Our diagnostics have been focused on diabetes. And there is a lot of discussion on tuberculosis as well. But you cannot miss cancer since it is everywhere. And the best part is that you test the blood of a patient and not do biopsy, and are able to offer a medicine for it. To be a part of a team who develops the test and the medicine is so exciting. So we focus more on that aspect with cancer. Digital droplet technology is being used for HIV, but it has not been an area of focus of our life science group. But the company is interested in finding ways to connect the dots on these other diseases.

What are the series of events or stages involved from discovering a new drug target till the manufacturing process?

It is a really long process from drug target discovery to process development. We have been able to be an asset to our partners in our drug discovery group. But very often we deal with different kind of people who are working on different pieces of this process. We might go to a very big drug company, or a small CRO (contract research organisations), and tell them that we have these capabilities. It all depends on the person we are talking to, like someone who is really doing the upstream work in the drug discovery, we will talk about our technologies, how to reduce buyers and so on. But if we are talking to someone from the processing team, then we talk about stability, reproducibility, security supply, audit process. We need to present things accordingly. We believe that Bio-Rad has a standard technology and a commitment to get things done. We come with 50 years of protein experience and 35 years of DNA experience and frankly our biggest request is help.

Does the Life Science Group have a bio-bank facility for conducting more translational research?

We don't have bio-banks since we do not offer that service but we are thinking a lot more about it. It is really coming up these days but, as of now, I don't have anything specific to say about this.

Are any new Life Science products launched this year by Bio-Rad?

We will continue to develop more in cell biology, cellular analysis which has always been upstream of the gene and protein analysis. We believe that we are uniquely positioned to pull the loop together to make closer association between what you see when you do cell analysis and then do sequencing, quantitative PCR, protein analysis. We are looking for Next Gen solutions on all fronts especially protein analysis so that we can help people succeed in multiplex technologies and find better ways to tie up the protein results.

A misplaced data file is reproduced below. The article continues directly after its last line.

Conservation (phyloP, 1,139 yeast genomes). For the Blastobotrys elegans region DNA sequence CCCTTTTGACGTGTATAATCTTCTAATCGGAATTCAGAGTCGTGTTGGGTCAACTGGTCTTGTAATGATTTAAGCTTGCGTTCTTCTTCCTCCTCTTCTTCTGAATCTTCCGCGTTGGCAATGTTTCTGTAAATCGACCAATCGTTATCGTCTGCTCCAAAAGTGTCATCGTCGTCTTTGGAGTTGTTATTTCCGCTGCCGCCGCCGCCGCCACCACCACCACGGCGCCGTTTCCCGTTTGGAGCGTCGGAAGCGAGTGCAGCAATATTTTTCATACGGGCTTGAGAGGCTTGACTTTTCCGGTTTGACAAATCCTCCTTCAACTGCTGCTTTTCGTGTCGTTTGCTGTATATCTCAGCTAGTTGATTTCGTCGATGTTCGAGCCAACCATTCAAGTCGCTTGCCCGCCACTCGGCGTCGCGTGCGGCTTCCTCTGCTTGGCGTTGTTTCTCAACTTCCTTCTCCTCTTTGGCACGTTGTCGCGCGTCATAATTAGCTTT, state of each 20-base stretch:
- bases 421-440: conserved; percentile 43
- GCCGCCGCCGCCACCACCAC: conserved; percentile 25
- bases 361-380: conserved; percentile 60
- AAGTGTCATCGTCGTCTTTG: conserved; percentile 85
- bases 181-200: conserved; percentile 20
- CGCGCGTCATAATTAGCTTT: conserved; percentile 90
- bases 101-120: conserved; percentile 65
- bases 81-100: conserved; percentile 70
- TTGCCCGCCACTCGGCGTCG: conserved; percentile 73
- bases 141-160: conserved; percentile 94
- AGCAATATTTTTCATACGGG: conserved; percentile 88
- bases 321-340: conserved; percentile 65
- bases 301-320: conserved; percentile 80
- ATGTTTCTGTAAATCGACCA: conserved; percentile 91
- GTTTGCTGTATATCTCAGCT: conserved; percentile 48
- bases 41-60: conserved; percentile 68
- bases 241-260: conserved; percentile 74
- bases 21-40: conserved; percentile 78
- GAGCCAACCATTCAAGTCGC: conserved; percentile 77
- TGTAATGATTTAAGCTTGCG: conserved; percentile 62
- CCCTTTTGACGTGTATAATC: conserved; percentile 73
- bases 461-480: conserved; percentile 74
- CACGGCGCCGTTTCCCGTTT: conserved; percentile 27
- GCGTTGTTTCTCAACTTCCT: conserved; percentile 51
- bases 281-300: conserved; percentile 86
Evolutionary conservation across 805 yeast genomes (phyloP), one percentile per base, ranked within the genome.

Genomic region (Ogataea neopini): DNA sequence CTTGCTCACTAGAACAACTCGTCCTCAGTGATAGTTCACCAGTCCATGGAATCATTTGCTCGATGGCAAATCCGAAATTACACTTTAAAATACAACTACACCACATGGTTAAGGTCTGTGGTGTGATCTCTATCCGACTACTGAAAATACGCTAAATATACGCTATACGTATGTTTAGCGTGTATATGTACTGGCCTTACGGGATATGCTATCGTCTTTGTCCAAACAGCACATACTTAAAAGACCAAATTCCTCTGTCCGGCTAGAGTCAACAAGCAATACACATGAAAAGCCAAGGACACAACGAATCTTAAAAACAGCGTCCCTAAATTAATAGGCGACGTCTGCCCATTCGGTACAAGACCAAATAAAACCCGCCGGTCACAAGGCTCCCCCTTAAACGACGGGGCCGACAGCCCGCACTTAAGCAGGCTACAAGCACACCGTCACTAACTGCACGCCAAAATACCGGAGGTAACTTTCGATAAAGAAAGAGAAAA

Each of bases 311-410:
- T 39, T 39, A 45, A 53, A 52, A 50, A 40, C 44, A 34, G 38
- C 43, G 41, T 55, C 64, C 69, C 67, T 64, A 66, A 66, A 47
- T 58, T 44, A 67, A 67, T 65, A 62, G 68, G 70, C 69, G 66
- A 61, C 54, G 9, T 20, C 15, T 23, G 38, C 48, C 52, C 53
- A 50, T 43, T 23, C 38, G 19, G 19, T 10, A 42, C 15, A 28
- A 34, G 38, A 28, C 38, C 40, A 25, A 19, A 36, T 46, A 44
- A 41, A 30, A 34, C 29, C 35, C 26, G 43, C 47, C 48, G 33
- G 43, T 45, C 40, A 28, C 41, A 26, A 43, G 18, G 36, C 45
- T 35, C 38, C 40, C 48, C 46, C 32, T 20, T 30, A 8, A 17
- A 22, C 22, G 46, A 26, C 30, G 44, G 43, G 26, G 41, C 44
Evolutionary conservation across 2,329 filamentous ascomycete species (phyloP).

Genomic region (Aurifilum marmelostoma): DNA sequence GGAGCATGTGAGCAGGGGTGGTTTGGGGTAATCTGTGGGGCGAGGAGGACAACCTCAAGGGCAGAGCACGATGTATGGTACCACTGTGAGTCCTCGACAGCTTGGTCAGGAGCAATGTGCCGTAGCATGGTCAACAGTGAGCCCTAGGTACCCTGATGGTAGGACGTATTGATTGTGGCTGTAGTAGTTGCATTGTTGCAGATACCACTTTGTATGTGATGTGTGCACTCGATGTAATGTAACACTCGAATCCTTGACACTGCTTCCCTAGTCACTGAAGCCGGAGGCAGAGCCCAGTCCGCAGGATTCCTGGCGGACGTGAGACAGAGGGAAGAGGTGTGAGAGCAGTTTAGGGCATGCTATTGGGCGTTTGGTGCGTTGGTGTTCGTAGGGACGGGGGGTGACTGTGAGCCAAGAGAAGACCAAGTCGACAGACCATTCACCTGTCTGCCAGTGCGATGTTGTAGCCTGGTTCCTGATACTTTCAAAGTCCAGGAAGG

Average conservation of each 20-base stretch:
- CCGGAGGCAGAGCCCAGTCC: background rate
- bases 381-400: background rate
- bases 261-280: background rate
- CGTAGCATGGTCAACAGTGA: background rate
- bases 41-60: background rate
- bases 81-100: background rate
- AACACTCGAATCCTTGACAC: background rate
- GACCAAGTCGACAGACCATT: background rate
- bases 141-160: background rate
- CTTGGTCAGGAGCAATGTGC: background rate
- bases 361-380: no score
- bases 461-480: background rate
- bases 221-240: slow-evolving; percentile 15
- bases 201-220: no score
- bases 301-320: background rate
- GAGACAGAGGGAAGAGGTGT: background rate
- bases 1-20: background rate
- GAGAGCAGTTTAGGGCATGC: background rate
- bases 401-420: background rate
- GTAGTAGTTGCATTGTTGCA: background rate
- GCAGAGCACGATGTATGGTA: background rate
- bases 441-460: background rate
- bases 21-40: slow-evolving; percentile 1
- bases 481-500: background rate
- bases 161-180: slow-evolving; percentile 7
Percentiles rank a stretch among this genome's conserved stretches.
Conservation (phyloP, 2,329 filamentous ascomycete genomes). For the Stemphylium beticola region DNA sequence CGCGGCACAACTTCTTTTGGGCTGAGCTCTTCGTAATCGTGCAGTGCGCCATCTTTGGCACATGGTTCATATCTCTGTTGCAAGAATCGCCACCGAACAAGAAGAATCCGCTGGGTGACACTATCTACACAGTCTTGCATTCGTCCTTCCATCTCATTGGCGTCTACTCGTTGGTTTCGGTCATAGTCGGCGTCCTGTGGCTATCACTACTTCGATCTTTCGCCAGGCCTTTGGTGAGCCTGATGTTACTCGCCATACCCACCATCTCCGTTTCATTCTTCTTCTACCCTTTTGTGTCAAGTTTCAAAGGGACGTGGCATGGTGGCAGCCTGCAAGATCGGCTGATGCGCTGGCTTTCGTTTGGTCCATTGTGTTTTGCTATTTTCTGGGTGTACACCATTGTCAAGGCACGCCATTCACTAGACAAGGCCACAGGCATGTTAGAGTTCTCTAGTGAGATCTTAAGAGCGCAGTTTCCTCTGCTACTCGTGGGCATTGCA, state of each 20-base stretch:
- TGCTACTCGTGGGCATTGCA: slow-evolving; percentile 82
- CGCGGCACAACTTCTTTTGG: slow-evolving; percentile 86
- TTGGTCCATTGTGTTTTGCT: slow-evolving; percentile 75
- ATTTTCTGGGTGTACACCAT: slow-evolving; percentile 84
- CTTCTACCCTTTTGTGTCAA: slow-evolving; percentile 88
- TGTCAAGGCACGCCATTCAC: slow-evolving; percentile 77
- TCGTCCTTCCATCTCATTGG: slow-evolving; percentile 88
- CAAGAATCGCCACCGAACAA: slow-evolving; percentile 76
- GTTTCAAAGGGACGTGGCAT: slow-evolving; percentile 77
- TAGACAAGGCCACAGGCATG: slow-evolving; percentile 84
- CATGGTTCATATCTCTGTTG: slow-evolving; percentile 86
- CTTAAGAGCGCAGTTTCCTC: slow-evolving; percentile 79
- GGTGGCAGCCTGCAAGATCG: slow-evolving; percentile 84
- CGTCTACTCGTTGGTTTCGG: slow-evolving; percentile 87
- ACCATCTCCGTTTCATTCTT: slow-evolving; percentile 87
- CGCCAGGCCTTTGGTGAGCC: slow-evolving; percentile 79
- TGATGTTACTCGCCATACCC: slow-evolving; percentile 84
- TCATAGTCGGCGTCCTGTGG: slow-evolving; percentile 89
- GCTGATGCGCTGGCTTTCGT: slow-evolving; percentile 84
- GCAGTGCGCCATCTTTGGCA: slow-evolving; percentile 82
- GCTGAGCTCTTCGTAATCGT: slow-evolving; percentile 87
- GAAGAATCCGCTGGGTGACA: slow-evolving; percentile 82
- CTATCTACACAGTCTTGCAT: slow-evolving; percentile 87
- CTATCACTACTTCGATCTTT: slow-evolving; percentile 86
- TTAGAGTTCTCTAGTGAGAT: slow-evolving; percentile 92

How do you decide upon coming out with a new product in the market?

Sometimes the competitors have a great idea about a particular product, and you have to take a note of it. Is it really good or should we have done something like this in our company? But ideally most of the new product ideas come by talking directly to the customers or from the system integration team, or the applications team who are working with the customers. We came up with a TC cell counter quite some time ago because we were working on gene expression and we were watching people work away with haemocytometers. So we thought of devising a cool way in which things can be done in a simpler way instead. Or the cell imagers offer a great view of the cells and do not require looking into a microscope. When the customers get frustrated with the current situations, it gives us some ideas of coming up with better and simpler products. People these days are working on single cells and want to know more on that. So we need to address questions regarding single cell protein component and so on. We don't have answers for these right now.

Will industries have a clearer path through the current FDA approval process?

I think it is a boom time now. We have a whole new frontier of vaccines and antibiotics now. We can see now how molecules interact and maybe we can offer better solutions to cancer and other problems. Lots more medicines are coming out now which will make things easier now as compared to the earlier times. We could imagine a time when a major disease like cancer is manageable, which was not possible in the early times. We will soon be in an environment where everybody on the street can talk about science. This will push us to a new place. Different people have different opinion on the new FDA approval. In 2016, very few drugs have been approved. People want a chance to try new medicines, so the trial laws are on the forefront. Patients are finding themselves in desperate situations and have started advocating of what should be available.

Do you plan to make any changes at the management level of your company so as to navigate the changing landscape?

Our theory is to take the situation as it is. We can anticipate a big change on the way we are managing the company or the way we are looking at the R&D. We will work with the FDA as we get closer to it. If a technology is at stake, we go and work with the FDA, and explain to them what the technology can do, how they think it might be validated, and FDA is often pretty receptive.

What would be the repercussions of President Trump's budget proposal on the R&D sector of pharmaceutical industries?

It is an open topic. It has been a little unsettling with a cut in the NIH budget. Everyone is interested in healthcare. It might not be a period of rapid growth for research in there but focus would be on translational medicine. I would like to see where we get to with this in the next 6-8 months.

Are you working with WHO?

Well, we have been working with US Centers for Disease Control and Prevention (CDC). We have been mostly looking into South American regions.